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Organic - will it make sense at $200 a barrel?

Organic food to be cheaper than other produce - Telegraph

..a study suggests that the price of oil could soon make cereal crops grown with fertilisers more expensive than those produced more naturally....

With oil predicted to reach $200 a barrel within five to 10 years, the profit margin on organic wheat, barley and oil seed rape would be as much as £411.

This compares with up to £348 for the same crops produced by non-organic methods, according to the study by Andersons, the farm business consultants.

I can't find the report this is based on, but that extract is completely meaningless; profit per what? Organic farming needs more labour, so what is the cost of labour? It needs more cultivations, are the harrows pulled by horses? And are they comparing at the same selling price with no organic premium? I don't know, though you can guess I am sceptical of it all. If you come across a copy of the report please forward it to me.


I loved this bit;

'Industrial farming relies on fossil fuels to mine, manufacture and transport fertilisers which replace nutrients in the soil.

Organic farming, however, improves soil fertility through crop rotations and is less affected by oil prices.'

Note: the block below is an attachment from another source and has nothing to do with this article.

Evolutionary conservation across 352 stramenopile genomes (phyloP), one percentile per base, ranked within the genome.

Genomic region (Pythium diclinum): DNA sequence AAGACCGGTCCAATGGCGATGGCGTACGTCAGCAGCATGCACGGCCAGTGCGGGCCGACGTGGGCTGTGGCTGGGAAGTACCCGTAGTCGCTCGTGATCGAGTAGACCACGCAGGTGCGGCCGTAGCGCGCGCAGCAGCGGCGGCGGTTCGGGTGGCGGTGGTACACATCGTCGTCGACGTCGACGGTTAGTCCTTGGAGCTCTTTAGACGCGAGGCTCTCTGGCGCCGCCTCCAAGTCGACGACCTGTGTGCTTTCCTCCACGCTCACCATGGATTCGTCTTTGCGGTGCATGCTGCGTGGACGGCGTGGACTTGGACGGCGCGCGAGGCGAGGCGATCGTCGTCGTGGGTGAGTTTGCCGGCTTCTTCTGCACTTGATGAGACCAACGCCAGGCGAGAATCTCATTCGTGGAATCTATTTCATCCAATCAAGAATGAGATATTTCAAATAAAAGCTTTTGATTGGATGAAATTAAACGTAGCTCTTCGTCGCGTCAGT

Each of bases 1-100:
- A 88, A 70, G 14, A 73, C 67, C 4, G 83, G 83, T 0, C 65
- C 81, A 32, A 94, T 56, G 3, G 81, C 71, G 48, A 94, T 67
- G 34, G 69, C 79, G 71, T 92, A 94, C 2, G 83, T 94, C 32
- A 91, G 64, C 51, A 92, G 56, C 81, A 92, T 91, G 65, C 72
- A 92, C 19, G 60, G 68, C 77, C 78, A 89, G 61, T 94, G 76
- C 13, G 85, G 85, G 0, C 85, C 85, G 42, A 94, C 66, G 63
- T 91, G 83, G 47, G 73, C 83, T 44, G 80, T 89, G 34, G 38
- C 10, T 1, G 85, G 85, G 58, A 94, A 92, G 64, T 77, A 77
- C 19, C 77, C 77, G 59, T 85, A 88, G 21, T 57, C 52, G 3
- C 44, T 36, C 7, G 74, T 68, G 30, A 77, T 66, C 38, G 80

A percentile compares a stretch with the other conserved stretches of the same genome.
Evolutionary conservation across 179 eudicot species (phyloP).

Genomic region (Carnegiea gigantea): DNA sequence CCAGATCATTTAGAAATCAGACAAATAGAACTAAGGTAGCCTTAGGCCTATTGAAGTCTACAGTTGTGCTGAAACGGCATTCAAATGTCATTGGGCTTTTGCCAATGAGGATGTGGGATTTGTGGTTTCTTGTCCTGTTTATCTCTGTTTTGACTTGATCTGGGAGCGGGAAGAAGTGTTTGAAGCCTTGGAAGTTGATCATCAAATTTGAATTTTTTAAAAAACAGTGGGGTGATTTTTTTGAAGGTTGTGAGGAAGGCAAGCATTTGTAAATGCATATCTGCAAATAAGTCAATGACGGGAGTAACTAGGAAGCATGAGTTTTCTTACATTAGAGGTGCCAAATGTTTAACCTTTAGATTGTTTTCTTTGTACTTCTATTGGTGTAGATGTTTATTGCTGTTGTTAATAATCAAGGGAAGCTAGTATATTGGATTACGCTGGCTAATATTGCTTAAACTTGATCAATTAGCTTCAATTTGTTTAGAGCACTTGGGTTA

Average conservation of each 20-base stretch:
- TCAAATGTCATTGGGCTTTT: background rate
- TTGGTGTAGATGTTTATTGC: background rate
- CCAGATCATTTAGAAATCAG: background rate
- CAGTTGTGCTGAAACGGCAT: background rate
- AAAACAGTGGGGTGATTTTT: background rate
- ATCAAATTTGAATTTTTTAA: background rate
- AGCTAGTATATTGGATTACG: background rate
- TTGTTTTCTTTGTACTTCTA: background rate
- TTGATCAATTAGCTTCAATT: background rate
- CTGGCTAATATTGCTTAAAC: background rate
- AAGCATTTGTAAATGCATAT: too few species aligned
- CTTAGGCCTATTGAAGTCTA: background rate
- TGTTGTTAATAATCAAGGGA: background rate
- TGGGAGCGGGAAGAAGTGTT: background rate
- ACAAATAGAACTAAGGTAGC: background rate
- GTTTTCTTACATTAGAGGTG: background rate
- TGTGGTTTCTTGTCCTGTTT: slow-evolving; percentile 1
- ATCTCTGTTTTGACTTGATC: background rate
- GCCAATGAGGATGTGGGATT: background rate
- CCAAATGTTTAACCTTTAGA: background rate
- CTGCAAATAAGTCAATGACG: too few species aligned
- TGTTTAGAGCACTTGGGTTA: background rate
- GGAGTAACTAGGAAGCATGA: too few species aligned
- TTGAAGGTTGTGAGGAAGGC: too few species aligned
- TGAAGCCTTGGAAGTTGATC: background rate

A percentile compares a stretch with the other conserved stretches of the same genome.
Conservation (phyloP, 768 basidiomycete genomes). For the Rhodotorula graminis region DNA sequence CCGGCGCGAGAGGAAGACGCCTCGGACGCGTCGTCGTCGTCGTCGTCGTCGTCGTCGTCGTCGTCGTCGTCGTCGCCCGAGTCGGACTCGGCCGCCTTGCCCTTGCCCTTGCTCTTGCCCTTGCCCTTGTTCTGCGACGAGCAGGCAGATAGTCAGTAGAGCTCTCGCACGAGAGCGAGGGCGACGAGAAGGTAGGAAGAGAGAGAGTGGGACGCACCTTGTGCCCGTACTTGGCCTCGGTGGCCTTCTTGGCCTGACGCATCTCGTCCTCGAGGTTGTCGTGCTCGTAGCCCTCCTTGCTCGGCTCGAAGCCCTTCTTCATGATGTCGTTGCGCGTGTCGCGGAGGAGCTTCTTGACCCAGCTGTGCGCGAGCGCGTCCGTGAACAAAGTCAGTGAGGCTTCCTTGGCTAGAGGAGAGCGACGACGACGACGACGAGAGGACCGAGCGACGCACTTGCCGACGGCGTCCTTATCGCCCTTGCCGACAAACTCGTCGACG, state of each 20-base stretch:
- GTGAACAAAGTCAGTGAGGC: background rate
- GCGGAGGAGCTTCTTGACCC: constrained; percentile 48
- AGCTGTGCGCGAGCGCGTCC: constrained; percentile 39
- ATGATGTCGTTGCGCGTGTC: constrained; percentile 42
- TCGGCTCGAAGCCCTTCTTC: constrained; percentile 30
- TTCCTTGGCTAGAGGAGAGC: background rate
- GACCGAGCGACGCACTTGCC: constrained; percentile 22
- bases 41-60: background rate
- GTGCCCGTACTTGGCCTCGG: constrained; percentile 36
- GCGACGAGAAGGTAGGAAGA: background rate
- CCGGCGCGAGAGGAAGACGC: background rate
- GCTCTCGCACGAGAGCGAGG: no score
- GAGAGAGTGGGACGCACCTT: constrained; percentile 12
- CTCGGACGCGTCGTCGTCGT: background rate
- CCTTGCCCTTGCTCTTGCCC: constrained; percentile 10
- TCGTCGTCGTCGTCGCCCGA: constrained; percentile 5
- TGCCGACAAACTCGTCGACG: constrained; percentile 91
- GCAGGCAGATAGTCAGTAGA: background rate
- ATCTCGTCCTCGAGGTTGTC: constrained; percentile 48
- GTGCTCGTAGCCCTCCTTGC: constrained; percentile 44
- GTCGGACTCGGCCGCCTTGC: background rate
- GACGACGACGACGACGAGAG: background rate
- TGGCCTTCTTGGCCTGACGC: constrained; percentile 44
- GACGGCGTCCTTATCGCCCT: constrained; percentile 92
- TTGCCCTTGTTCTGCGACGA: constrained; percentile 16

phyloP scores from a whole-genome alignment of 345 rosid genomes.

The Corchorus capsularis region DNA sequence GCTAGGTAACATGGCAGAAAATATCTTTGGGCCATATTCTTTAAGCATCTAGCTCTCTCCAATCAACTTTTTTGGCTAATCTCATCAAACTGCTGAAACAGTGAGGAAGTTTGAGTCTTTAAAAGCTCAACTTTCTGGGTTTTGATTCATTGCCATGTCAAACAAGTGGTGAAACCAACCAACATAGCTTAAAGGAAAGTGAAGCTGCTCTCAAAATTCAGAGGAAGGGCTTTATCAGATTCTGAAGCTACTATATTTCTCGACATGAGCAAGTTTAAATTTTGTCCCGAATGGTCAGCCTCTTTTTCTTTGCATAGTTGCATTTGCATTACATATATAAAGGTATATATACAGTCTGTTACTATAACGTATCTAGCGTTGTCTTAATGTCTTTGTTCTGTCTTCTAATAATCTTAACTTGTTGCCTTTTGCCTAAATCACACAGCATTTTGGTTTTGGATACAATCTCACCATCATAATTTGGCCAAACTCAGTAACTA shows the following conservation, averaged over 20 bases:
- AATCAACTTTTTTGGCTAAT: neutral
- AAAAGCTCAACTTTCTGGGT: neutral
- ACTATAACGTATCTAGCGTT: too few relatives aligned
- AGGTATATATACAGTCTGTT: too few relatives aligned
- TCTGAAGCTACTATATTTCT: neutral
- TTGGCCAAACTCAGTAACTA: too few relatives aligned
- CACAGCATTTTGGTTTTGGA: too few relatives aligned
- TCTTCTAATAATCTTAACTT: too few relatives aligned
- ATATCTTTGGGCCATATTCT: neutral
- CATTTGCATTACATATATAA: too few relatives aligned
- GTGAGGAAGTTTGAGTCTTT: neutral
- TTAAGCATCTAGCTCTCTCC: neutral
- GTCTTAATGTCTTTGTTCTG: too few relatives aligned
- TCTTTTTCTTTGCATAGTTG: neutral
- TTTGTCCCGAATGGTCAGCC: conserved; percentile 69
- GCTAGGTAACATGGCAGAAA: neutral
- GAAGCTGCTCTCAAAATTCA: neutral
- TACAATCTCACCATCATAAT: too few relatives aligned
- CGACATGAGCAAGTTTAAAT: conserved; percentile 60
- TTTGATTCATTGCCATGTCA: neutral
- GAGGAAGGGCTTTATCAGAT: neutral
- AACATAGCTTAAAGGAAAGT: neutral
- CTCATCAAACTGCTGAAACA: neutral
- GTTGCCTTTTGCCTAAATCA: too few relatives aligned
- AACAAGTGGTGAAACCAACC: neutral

Really? We must be very stupid, then, because we use animal shit from our animals that we eat, which is an environmental crime, apparently, as they cause global warming.

So, if the enviro loonies get their way, not only will huge swaths of marginal land only suitable for animal husbandry be laid waste, all productive land will need to be put out pf production for a cycle to attempt to 'green manure' it with nitrogen fixing plants. Which won't work, so we will all starve.

Still, that might make global warming an irrelevance.

You have to understand the ignorance of many of these people. Apparently, the city big wig husband of someone who runs the online arm of a very famous lefty newpaper actually thought Brussel sprouts grew out of the ground individually like ikkle cabbages. I shit you not.

Lord Melchett's in the Guardian on this one:-


It was an independent study commissioned by the Soil Association, apparantly. So, that'll be just fine and dandy.

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